Games are Art: How Music Can Make Moments Matter

A great soundtrack can make a scene. The right song at the right time can elevate a mediocre scene to great or a good scene to amazing. Quentin Tarantino is one of my favourite directors who really uses music to its full potential. Take this scene from Kill Bill for example:

Now watch it on mute. Really, most of the scene is just the two characters staring at each other and the scene is honestly a little boring. But the music makes it one of the most tense and exhilarating fight sequences I can remember seeing.

Music can be just as important for a video game and while there are many games that have great soundtracks, only a select few have truly used music to draw an emotional reaction from the player and really enhance the storytelling of the game. One in particular stands out: Red Dead Redemption.

Red Dead is a love letter to Western cinema where you take control of John Marston, a man on a mission to return to his family. After a long, brutal and exhausting campaign across the Wild West, you are finally given the opportunity to reunite with your loved ones and “ride into the sunset”, so to speak. But while most Western movies cut to the credits at this point, by virtue of you being in control of John, you get to play out this victorious moment in full. Just as you begin to ride, without warning, the soundtrack changes (having been almost exclusively instrumental pieces up until that point) and we get this great moment:

The game never cuts away, it never pulls you into a cutscene for this moment, it just lets you ride, keeping you in control. Because this moment is the climax to everything you had been working for since the very beginning of the story. It’s triumphant and sombre at the same time – you finally get to return home, but only after doing terrible things to get there. The fact that you’re in control really lets the moment sink in, really makes you feel as if it’s not just John’s story, it’s your story as well. It’s a perfect example of how gameplay and music can work in concert (pun intended) to deliver an amazing experience. Games are art.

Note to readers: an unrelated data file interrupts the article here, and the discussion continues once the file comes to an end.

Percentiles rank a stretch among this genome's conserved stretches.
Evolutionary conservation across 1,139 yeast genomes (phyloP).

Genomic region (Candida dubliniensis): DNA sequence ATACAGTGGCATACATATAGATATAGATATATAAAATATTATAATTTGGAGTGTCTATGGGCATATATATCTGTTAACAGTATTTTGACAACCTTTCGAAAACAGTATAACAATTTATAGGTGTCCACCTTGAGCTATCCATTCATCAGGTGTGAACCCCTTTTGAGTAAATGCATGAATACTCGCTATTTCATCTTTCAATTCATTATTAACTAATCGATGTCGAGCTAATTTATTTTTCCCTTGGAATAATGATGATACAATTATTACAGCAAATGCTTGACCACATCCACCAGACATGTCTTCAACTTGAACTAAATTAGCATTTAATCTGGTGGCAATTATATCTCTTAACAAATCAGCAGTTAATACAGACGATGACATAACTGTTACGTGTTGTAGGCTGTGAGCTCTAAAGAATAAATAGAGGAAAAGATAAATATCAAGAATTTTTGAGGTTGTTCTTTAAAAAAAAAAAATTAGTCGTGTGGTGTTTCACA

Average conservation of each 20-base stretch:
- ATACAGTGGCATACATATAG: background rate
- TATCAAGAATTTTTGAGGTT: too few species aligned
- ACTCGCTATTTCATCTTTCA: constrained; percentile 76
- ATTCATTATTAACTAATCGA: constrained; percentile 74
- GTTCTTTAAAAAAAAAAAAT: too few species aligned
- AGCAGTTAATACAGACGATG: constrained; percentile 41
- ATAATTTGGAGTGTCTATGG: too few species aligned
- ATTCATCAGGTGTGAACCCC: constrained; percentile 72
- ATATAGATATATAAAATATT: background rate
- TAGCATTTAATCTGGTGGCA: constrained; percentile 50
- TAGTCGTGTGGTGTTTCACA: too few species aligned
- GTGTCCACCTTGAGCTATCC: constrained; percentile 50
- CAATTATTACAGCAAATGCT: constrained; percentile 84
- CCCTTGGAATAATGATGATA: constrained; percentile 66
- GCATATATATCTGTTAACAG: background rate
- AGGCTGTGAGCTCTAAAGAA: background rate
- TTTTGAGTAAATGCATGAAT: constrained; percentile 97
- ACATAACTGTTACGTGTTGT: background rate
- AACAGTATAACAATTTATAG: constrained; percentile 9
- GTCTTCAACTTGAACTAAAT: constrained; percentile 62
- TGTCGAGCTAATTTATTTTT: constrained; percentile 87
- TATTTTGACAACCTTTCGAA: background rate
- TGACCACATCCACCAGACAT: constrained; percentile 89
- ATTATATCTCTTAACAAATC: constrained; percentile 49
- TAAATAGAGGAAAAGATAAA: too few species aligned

What are your musical moments in gaming or film? Sound off in the comments below!

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6 thoughts on “Games are Art: How Music Can Make Moments Matter

  1. I definitely agree, music can change a scene completely as it plays to more than one of your senses to create a new collection of emotions that renders what you’re seeing on screen. People don’t realise how unbelievably hard it is to choose the right soundtracks of movies/tv etc. There’s a reason the Academy Awards have an Oscar for the music genre.

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  2. I’ve just finished with Alien: Isolation and it has an absolutely fantastic dynamic score using musical themes and motifs from Ridley Scott’s original film. The closer you are to enemies, the more the music builds to a crescendo. Sometimes it’s even used to lull you into a false sense of security; much like the film. The sound design, more generally, is outstanding in that game. If you’ve got the nerves for it (and the patience), I highly recommend giving it a go.

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  3. Music is important to improve our sense experience to a game or film. For example, we will feel interesting if we turn off the volume when we were watching the horrible film.

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